It is my opinion that if any country takes Information and Communications Technologies seriously, it should endeavour to host at least one major technology event annually. Such event should be designed to attract an international audience as well as visitors.
Yes, it should be private sector led but experiences from other climes show that government’s role is to ensure that the right infrastructure and facilities to support such events are in place. The reason is simple. If the event eventually holds successfully, the economy of that nation will benefit tremendously.
Consider these examples: Gulf Information Technology Exhibition attracts over 150,000 visitors to the city of Dubai, United Arab Emirates, annually; CeBIT and Gamescom pulls 350,000 plus and 150,000, respectively, to the Federal Republic of Germany; Consumer Electronics Show that holds annually in Las Vegas, USA, receives close to 200,000 visitors.
These figures are, by any stretch of imagination, mind boggling and they are capable of transforming any local economy. Why am I stressing this?
The point is simple. We should work hard to build our own annual eNigeria conference to become the number one technology event in sub-Saharan Africa, even though, I admit that this is a tall order for now, considering where we are today.
However, nothing stops us from aiming for gold. Nigeria, after all, is no doubt the economic powerhouse of Africa and the latest report from the International Monetary Fund lends credence to this fact.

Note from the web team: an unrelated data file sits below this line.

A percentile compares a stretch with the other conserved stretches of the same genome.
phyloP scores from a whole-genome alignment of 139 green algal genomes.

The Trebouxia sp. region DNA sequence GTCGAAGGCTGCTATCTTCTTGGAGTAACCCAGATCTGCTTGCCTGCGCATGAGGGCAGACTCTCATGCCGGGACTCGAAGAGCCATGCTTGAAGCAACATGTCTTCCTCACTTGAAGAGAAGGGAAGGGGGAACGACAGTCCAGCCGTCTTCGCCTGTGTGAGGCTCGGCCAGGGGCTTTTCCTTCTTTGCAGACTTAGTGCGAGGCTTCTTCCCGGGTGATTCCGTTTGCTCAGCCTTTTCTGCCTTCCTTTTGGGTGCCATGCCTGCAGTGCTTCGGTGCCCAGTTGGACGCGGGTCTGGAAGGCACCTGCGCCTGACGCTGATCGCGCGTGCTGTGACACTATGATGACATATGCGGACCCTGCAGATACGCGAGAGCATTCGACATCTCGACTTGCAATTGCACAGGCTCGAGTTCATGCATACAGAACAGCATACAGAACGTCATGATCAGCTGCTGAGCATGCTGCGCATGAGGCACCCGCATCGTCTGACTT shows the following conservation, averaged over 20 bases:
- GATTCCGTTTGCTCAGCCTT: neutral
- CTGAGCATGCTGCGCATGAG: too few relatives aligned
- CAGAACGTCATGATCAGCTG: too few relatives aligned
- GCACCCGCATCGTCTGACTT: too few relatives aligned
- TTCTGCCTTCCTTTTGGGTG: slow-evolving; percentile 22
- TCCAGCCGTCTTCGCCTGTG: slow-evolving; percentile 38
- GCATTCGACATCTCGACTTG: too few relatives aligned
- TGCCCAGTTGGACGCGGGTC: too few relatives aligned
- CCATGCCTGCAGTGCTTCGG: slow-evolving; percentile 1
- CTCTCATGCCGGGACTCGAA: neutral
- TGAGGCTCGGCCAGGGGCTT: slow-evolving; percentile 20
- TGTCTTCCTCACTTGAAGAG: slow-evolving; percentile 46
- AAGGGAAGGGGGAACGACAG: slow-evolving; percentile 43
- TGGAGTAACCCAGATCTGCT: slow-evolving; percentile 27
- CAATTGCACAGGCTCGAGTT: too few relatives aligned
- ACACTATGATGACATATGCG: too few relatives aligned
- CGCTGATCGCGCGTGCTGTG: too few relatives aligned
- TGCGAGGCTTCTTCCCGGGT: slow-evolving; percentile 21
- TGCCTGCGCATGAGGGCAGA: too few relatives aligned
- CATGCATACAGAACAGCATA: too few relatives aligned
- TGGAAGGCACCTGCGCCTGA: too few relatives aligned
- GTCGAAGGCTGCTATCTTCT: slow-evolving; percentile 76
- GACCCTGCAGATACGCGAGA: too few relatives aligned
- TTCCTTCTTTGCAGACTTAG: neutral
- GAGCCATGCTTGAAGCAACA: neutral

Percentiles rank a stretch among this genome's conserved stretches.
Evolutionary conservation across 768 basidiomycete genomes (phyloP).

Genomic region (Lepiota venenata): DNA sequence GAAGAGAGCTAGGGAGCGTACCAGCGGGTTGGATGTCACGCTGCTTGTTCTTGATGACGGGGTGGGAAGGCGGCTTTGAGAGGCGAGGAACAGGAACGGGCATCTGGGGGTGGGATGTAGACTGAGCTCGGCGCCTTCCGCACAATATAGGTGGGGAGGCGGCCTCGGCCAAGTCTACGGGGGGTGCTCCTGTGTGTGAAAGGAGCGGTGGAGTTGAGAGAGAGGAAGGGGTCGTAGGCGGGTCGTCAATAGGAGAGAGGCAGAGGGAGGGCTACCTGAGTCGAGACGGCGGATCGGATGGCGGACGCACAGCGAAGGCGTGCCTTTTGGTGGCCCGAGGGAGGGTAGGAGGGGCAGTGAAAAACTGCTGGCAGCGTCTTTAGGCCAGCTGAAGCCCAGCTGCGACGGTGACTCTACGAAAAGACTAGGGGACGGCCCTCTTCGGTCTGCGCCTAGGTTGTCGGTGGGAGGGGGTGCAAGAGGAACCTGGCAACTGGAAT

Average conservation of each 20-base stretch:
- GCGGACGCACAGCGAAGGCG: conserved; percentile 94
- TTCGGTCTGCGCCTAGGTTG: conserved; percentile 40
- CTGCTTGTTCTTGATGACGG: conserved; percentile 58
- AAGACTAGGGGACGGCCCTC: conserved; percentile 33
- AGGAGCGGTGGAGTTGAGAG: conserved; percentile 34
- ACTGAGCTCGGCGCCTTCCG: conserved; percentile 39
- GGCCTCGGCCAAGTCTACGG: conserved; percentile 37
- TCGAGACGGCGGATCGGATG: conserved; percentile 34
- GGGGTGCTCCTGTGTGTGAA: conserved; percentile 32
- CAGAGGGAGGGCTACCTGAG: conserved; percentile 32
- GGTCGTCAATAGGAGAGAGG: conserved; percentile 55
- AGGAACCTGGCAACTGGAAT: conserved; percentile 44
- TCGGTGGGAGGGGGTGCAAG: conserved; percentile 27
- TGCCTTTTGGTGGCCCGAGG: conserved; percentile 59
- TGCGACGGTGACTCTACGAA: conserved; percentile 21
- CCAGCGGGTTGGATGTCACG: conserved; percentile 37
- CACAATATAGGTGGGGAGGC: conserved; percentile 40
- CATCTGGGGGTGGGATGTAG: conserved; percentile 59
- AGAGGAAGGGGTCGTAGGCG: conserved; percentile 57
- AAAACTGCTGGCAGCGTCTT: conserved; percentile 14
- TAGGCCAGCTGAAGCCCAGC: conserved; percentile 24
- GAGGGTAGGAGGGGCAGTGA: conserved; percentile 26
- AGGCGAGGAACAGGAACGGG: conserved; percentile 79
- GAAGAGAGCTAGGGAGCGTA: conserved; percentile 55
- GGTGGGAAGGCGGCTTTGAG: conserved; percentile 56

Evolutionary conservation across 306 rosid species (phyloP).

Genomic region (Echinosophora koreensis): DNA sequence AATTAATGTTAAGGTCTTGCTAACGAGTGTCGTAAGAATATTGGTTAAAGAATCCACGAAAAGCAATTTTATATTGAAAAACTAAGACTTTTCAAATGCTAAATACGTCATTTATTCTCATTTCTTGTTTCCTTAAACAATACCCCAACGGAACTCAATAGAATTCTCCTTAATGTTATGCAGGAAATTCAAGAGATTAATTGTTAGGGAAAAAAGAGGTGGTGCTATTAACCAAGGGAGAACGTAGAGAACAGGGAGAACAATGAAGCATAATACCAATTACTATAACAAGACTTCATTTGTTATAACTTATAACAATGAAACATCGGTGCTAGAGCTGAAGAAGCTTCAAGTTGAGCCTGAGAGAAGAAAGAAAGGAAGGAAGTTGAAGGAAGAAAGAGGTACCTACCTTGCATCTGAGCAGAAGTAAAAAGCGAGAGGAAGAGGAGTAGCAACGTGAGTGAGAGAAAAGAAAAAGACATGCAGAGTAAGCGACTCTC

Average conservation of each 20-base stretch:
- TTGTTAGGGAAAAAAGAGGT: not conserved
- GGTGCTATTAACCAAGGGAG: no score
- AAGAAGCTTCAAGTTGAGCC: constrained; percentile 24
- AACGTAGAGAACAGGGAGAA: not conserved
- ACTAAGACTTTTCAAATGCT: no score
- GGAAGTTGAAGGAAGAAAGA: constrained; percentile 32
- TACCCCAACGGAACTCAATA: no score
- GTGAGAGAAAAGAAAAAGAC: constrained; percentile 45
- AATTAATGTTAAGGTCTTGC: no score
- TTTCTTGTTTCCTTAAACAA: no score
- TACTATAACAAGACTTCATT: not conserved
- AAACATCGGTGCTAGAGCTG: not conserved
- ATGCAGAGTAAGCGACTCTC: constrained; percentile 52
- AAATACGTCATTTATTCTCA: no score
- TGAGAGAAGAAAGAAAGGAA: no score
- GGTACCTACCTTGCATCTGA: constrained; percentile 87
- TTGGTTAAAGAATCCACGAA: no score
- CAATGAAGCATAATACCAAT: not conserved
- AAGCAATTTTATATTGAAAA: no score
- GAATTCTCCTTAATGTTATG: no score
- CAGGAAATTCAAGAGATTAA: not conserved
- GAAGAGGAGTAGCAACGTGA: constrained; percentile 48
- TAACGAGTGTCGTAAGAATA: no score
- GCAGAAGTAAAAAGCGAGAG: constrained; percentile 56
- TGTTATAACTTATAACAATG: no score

The ‘Africa Investment Forum’ held on the side lines of a global event like GITEX is one to be taken seriously by any discerning investor as the gathering gives them the opportunity to listen to various African policy makers and entrepreneurs talk about opportunities in the African tech ecosystem.
The newly appointed Director General of the National Information Development Technology Agency, Dr. Isa Ibrahim, in his speech at the forum, called on the international community to consider the potential of the Nigerian economy.
He went on to say, “Nigeria is a haven for investors. We have a large population of approximately 180 million people, many of whom are youths that are either ICT experts or ICT literate.
“The size of our population offers investors a very large market for products and services with a potential high return on investment within a short period of time.
“This is all the more interesting when one considers the fact that investors will also have access to a large pool of highly skilled labour at a considerably more competitive labour cost than competing markets.”
According to him, NITDA is working hard to ensure that ICT is considered at the forefront of growing Africa’s — Finish Reading on the Punch Website